I was very fortunate to be given the opportunity to chat to Chris “Crash” Carpenter from Hills Radio 88.9FM today about how Covid-19 is affecting sole traders, whether or not current stimulus plans are of benefit, and what sole traders can do to maximise their chance of their business surviving this pandemic.
The following is a rough overview of the interview, or access the audio here.
The Talking Points
Sole traders, including freelancers and independent contractors make up 62% or almost 1.3 million Australian businesses. It’s essential they get the right support through this crisis to survive both now and into recovery and beyond.
At this stage we don’t believe the measures introduced by the federal government understand the needs of sole traders, and therefore what has been outlined so far won’t be of much benefit to the majority of us.
QUESTION: what sort of business are we looking at? Are they largely in one or two sectors such as the arts and creative services, or more diverse?
These businesses encompass a very wide range of sectors, with almost a quarter of self-employed in construction (making up 8.3% of overall workforce), and more than 20% of the overall workforce being self-employed in healthcare and social services (12.8%), and retail (10.5%).
Other larger sectors which make up between 7-10% of the total workforce each include: education and training (8.7%), professional and technical services (8.2%), manufacturing (7.7%), public admin & safety (7.2%).
The remaining 38% of sole traders, freelancers and independent contractors is made up of people in all sorts of jobs. Plumbers, mechanics, sparkies, personal trainers, nutritionists, physios, bookkeepers, financial advisers, real estate agents, accommodation providers, cleaners, artists, musicians, camera operators, hair-dressers, beauticians, landscapers, graphic designers, web developers, copywriters like myself and many others.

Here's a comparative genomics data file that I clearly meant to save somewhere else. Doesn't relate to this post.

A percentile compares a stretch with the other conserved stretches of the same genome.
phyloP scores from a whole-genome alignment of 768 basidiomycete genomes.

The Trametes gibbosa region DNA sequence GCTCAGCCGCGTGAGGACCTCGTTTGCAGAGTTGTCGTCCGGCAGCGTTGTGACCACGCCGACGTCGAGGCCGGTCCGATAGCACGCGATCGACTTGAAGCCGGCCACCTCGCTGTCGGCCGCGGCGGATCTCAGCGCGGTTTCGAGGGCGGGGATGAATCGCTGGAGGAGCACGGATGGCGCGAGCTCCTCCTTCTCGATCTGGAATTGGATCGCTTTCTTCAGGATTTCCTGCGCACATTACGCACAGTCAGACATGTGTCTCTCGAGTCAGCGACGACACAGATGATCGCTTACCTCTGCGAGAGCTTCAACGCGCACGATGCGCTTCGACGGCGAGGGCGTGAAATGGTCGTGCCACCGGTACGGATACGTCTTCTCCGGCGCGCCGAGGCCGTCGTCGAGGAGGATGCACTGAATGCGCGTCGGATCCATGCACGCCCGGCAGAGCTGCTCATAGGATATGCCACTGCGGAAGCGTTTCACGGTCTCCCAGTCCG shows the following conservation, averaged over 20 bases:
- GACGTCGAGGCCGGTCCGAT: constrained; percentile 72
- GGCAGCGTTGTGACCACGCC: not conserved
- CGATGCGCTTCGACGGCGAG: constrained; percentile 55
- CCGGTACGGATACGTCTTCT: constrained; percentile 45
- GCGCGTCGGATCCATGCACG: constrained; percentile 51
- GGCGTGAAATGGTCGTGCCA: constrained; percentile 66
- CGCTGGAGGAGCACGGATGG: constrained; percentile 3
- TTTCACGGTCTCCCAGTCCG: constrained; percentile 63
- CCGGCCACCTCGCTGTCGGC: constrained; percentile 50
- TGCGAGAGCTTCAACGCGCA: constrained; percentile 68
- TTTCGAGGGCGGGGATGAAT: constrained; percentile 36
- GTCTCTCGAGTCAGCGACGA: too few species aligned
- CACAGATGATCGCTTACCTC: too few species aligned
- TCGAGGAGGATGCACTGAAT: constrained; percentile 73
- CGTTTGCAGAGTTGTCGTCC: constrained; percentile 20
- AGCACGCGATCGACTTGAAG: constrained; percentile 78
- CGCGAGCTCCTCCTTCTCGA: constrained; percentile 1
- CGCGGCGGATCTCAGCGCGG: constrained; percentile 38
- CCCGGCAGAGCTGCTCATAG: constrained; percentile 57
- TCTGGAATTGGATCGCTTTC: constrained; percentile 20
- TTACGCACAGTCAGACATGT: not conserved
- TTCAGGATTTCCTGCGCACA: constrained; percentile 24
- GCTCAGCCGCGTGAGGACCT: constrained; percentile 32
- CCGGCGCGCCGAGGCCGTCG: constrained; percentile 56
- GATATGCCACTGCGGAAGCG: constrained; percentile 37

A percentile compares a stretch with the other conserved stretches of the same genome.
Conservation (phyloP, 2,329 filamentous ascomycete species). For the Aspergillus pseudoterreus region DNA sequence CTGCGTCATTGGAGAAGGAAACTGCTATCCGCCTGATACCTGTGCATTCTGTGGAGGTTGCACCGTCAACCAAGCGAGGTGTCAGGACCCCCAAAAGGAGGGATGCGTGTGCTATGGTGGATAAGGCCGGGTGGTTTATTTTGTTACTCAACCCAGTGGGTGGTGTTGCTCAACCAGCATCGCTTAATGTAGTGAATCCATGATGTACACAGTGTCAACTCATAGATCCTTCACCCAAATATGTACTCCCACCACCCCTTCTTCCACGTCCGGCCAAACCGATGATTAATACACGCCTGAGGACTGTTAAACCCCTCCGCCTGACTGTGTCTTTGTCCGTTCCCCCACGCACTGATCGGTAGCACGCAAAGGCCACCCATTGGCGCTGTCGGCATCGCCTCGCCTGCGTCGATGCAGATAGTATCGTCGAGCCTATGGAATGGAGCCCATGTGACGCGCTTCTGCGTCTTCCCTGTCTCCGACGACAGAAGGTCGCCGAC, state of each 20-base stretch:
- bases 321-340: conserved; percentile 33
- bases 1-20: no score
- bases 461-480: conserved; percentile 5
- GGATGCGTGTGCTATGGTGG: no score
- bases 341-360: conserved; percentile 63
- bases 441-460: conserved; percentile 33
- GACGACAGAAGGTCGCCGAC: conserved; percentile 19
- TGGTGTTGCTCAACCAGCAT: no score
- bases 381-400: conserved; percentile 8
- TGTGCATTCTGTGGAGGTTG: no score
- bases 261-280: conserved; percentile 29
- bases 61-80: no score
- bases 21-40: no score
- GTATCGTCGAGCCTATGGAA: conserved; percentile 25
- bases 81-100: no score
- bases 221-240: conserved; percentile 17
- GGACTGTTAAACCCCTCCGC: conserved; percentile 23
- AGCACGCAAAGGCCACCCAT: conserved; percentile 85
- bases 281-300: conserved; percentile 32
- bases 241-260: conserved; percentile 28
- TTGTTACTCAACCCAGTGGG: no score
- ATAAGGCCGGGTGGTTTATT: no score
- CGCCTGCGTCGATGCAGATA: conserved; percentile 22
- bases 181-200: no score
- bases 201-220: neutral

These are “real jobs” and support every sector of our economy.
QUESTION: why are there so many people choosing to freelance or be sole traders?
A lot of people might like the autonomy and freedom it gives them to develop a business where they see a need not already being fulfilled in the existing workforce. The “entrepreneurs” who are creating jobs for themselves and there ideas, where none already exist.
Many sole traders and freelancers had to create their own jobs due to increased casualization and expansion of the gig economy. In many cases larger companies have decided it’s cheaper to retrench full time staff and hire them back on an “as needed” basis as freelancers and contractors.
People living in regional and remote areas may have had limited employment opportunities and created their own opportunities.
Others have ended up as sole traders because they have had to manage chronic illness or disability that created barriers to more traditional employment routes.
Primary caregivers, predominately women, who work for themselves may have been unable to juggle family obligations around traditional employment. Establishing themselves as freelancers gives them the freedom to create an income flow with greater flexibility around other commitments.
These are the people who have “had a go”, created their own jobs for a number of reasons, and now need to “get a go” to ensure both they and their jobs survive this pandemic.
QUESTION: It seems a lot of sole traders and freelancers were unhappy with the government’s stimulus package. Why is that?
The first round pretty much left out sole traders, freelancers and independent contractors. Assistance was provided to business with employees to try and safeguard employee wages. But self-employed incomes weren’t included.
We were given access to a $120k asset write off, which has now been increased to $150K, but that’s 2-3 years income for many of us. If we had that amount of spare cash lying around to invest in new equipment, we wouldn’t be concerned about the hundreds of millions of dollars in projects that have literally evaporated overnight. In the events sector alone, more than $300M of work has been cancelled in the past weeks. And most sole traders and freelancers don’t have $150k lying around for a rainy day.
This prompted the founder of the Freelance Jungle, Rebekah Lambert, to set up a petition for better economic protection for freelancers and sole traders in such circumstances. Unlike wage earners and salaried employees, we don’t get paid when we don’t have client work to do. And we don’t receive any sick leave or annual leave to cover time away from business.